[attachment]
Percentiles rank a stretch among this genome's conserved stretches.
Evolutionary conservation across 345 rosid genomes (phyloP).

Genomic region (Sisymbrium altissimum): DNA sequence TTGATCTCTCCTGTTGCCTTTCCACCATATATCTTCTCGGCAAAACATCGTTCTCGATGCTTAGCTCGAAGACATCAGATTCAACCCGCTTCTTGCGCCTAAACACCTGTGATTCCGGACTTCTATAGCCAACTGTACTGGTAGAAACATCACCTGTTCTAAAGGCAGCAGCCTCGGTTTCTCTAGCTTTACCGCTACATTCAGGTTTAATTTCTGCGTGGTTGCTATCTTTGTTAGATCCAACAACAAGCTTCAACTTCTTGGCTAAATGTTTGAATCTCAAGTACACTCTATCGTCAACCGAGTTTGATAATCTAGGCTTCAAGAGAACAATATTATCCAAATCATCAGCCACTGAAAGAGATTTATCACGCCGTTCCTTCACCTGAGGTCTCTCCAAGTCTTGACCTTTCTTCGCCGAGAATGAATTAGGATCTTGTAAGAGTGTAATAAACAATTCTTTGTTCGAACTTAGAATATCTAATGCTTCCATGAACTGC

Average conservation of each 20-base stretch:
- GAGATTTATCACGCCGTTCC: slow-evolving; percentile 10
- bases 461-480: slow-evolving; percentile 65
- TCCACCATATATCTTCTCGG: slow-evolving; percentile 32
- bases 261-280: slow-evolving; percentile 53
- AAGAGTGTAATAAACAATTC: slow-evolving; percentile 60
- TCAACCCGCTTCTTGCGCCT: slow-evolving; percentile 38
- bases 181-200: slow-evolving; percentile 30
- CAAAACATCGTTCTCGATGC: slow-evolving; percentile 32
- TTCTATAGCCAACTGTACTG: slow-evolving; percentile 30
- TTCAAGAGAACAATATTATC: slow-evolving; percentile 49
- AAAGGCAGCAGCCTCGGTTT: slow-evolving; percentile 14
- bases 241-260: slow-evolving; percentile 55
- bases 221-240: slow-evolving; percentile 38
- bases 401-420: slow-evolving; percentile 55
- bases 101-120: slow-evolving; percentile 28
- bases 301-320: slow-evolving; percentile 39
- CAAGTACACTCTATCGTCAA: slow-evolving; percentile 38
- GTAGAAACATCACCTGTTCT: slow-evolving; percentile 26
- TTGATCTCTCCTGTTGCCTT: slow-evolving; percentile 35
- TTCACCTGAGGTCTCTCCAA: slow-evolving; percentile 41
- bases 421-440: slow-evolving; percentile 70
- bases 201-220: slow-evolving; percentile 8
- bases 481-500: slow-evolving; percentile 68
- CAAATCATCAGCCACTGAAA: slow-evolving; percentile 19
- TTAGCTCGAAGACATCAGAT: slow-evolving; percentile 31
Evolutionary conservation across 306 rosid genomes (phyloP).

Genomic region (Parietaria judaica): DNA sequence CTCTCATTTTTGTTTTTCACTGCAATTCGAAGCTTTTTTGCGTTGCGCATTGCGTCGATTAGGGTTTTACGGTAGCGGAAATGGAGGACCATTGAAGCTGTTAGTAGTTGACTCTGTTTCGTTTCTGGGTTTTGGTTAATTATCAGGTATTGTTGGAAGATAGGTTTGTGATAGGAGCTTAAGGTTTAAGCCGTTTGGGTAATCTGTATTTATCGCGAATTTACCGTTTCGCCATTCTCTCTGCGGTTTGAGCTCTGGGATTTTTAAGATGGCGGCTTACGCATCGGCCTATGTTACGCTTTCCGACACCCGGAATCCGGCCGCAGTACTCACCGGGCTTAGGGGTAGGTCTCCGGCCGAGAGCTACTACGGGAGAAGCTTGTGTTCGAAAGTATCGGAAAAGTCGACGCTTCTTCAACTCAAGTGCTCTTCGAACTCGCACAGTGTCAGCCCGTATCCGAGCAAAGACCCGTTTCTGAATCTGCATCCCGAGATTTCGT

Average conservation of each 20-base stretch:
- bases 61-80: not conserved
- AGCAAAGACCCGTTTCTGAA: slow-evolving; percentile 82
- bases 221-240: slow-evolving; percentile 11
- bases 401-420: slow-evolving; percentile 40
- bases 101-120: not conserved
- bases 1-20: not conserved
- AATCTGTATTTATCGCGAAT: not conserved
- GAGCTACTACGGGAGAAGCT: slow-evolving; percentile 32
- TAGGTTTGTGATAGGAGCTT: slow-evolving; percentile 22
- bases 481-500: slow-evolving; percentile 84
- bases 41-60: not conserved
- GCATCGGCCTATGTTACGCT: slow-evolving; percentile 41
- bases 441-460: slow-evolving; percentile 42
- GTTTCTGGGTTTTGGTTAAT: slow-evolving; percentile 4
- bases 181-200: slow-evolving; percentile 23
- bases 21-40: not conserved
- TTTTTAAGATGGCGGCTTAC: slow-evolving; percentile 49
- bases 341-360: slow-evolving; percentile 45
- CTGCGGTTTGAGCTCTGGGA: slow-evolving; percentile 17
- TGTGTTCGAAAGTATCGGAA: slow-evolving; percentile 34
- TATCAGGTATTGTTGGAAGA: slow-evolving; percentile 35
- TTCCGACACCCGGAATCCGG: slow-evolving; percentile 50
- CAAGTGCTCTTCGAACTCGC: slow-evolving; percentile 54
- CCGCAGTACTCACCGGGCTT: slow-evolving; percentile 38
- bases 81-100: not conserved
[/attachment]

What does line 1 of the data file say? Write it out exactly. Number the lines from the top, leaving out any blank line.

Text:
Percentiles rank a stretch among this genome's conserved stretches.